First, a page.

9 So. 252 (Ala. 1891), Georgia Pac. Ry. v. Davis

Citation:9 So. 252, 92 Ala. 300
Opinion Judge:MCCLELLAN, J.
Attorney:James Weatherley, for appellant. White & Houze, for appellee.
Case Date:April 30, 1891
Court:Supreme Court of Alabama

Page 252

9 So. 252 (Ala. 1891)

92 Ala. 300




Supreme Court of Alabama

April 30, 1891

Appeal from city court of Birmingham; H. A. SHARPE, Judge.

This action was brought by Thomas F. Davis against the Georgia Pacific Railway Company, to recover damages for personal injuries alleged to have been sustained by the negligence of the defendant in allowing a rock to project too far in one of the cuts on its road-way. There were two counts in the complaint, and to each of these counts the defendant demurred, and its demurrer was overruled by the court. Upon the evidence as adduced the court gave the following charge in writing at the request of the plaintiff: "(10) The conductor, Edmonds, was charged with the administration of the company's rules while running the train, and his assent that a brakeman should vary from such rules was the assent of the company, and the plaintiff was not guilty of contributory negligence in so varying from it." The defendant duly excepted to this charge, and also reserved separate exceptions to the refusal of the court to give the following charges, requested by it in writing: "(25) The burden is on the plaintiff to establish to your satisfaction by the evidence every material allegation of his complaint, and every material fact upon which his right of recovery depends; and if you believe from the evidence that the plaintiff would not have been injured if he had been on top of the train when it entered the cut, and if the evidence leaves your minds in doubt as to whether or not he was ordered out on top of the train before it entered the cut, you should find for the defendant." "(28) The burden of proof is on the plaintiff to establish by a preponderance of the evidence that he was at his post of duty when he was injured; and if the testimony upon this point is equally balanced, or preponderates in favor of the defendant, your verdict should be for the defendant." From a judgment for plaintiff defendant appeals.

James Weatherley, for appellant.

White & Houze, for appellee.


The objection taken by the demurrer to the first count of the complaint as amended is that it does not sufficiently specify the defect in defendant's road-way which caused the injury complained of. The averment in this regard is that "the defendant, by its neglect and want of care, allowed its road-way to be and become greatly out of repair, unsafe, and dangerous, *** and by reason thereof the plaintiff, while in said employ, [as a brakeman,] and in the performance of his duties as such brakeman, was violently struck against a projecting rock," and thereby suffered the injuries on account of which he sues. It would require

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a good deal of ingenuity to draw from these facts any other conclusion or reach any other result as to the meaning of these averments than that the defect in the road-way consisted in the projection of a rock approaching so nearly to passing cars as to strike brakeman while in the discharge of their ordinary duties as such. This is that certainty to a common intent required in pleading, and is a sufficiently specific averment of the defect counted on.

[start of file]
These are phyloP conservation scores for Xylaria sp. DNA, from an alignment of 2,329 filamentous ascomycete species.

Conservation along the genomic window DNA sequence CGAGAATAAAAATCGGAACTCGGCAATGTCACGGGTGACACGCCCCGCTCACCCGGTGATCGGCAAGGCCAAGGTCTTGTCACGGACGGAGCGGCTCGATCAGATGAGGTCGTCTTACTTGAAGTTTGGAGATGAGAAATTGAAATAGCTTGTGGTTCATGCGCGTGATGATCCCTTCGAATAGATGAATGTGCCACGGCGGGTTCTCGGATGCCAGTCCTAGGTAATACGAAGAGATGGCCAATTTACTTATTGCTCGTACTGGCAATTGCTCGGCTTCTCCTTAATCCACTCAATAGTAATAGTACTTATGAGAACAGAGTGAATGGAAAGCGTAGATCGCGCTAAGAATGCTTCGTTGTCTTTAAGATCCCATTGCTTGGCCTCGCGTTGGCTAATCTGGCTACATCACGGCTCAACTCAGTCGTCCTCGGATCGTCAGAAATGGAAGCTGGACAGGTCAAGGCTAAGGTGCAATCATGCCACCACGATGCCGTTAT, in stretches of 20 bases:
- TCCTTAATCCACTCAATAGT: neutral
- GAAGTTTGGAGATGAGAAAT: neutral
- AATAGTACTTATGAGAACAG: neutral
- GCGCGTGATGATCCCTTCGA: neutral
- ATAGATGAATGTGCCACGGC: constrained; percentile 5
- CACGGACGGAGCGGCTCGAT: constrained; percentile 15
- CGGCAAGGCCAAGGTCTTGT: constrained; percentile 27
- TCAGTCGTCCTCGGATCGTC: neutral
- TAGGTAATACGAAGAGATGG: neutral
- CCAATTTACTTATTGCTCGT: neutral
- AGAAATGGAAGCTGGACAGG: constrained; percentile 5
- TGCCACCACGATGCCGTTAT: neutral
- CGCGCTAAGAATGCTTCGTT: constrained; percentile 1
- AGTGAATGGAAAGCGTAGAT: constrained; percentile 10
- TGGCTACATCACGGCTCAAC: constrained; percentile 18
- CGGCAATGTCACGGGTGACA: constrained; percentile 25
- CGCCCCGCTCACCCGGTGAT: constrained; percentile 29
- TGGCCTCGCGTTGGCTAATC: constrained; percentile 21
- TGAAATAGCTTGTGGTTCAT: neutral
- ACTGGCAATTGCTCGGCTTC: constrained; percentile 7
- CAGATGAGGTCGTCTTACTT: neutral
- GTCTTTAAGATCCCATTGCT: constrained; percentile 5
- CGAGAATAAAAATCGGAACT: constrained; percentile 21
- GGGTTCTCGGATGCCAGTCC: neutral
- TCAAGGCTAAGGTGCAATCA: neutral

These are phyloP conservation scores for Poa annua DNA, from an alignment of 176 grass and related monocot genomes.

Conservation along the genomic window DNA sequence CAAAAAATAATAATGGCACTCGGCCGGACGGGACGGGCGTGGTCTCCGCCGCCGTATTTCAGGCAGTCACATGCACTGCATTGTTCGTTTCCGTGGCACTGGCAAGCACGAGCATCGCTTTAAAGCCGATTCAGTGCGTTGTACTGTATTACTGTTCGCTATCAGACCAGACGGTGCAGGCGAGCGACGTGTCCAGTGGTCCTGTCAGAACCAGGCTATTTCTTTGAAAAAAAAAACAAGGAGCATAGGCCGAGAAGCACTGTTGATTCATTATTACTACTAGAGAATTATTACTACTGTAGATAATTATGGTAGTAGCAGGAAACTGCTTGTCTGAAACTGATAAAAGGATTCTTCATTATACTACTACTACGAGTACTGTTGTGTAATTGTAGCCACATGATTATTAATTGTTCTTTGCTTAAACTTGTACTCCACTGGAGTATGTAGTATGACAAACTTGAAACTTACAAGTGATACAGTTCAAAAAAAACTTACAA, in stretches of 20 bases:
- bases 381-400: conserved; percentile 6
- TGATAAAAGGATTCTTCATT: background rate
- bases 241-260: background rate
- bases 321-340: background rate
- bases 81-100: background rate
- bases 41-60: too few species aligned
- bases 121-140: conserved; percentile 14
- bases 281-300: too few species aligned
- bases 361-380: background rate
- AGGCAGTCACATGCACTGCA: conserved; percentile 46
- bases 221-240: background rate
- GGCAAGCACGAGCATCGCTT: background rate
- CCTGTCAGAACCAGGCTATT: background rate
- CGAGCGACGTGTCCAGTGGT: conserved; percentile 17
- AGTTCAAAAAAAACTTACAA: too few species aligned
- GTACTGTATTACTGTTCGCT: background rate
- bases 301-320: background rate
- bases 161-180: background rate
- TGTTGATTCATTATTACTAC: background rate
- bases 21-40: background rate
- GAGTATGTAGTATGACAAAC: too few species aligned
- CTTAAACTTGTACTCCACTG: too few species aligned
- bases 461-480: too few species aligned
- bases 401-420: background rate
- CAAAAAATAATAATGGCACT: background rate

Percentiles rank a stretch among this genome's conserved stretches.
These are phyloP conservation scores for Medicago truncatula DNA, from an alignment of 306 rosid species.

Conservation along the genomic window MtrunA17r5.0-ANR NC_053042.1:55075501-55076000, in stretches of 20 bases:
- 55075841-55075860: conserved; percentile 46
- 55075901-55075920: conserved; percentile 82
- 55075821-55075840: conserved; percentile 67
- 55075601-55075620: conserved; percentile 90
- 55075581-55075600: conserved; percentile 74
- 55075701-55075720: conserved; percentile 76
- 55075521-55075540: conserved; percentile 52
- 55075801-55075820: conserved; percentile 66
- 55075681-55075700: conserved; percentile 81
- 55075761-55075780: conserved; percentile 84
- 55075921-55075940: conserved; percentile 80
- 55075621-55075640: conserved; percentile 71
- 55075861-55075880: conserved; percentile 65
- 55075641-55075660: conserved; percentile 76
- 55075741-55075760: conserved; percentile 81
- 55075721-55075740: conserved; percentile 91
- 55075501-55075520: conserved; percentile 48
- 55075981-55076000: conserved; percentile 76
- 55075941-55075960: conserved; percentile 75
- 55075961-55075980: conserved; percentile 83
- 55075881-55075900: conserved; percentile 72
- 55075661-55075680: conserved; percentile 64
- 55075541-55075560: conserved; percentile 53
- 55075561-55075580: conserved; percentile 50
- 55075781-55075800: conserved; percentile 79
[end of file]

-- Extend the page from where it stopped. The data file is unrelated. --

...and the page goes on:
2. The negligence laid in the second count of the complaint is twofold. It alleges negligence of the conductor in ordering plaintiff to ascend to the top of the train at the point of the defect, and also the negligence of the defendant itself because of the existence of the defect,-the perilous projection of the stone; and, in effect, that the defect arose from defendant's negligence. It is clear that the negligence of the conductor was dependent upon and resulted from the negligence of the company. But for the defect due to a want of care of the defendant the conductor's act could not have been a negligent one. With the defect the defendant was liable, with or without concurring negligence on the part of the conductor. Without the defect, the conductor could not have been negligent, or, had he been, no injury would have resulted. And the allegation of the conductor's negligence concurring with that of the defendant may be entirely disregarded. It may be granted, indeed, that this count fails to charge any negligence on the part of the conductor for which the company would be responsible, yet, charging as it does actionable negligence and resulting injury against the corporation, the latter would none the less, by reason of the abortive averments as to the conductor's want of care, still be liable for the injuries suffered through its own negligence. Railway Co. v. Cummings, 106 U.S. 700, 1 S.Ct. 493; Booth v. Railway Co., 73 N.Y. 38; Stetler v. Railway Co., 46 Wis. 497; Paulmier v. Railroad Co., 34 N. J. Law, 157. The first assignment of demurrer to this count is a "speaking" demurrer. It alleges that the only negligence counted on is that of the conductor in giving the order. This, in our opinion, as we have said, is not the case; and the remaining grounds of demurrer, which proceed upon this erroneous interpretation of the count, must fall with it. The objection taken to the count because of the generality of its averments of negligence is untenable. Numerous adjudications of this court support the view that under our system of pleading very general averments, little short, indeed, of mere conclusions of a want of care and consequent injury, leaving out the facts which constitute and go to prove negligence, meet all requirements of the law. Railroad Co. v....

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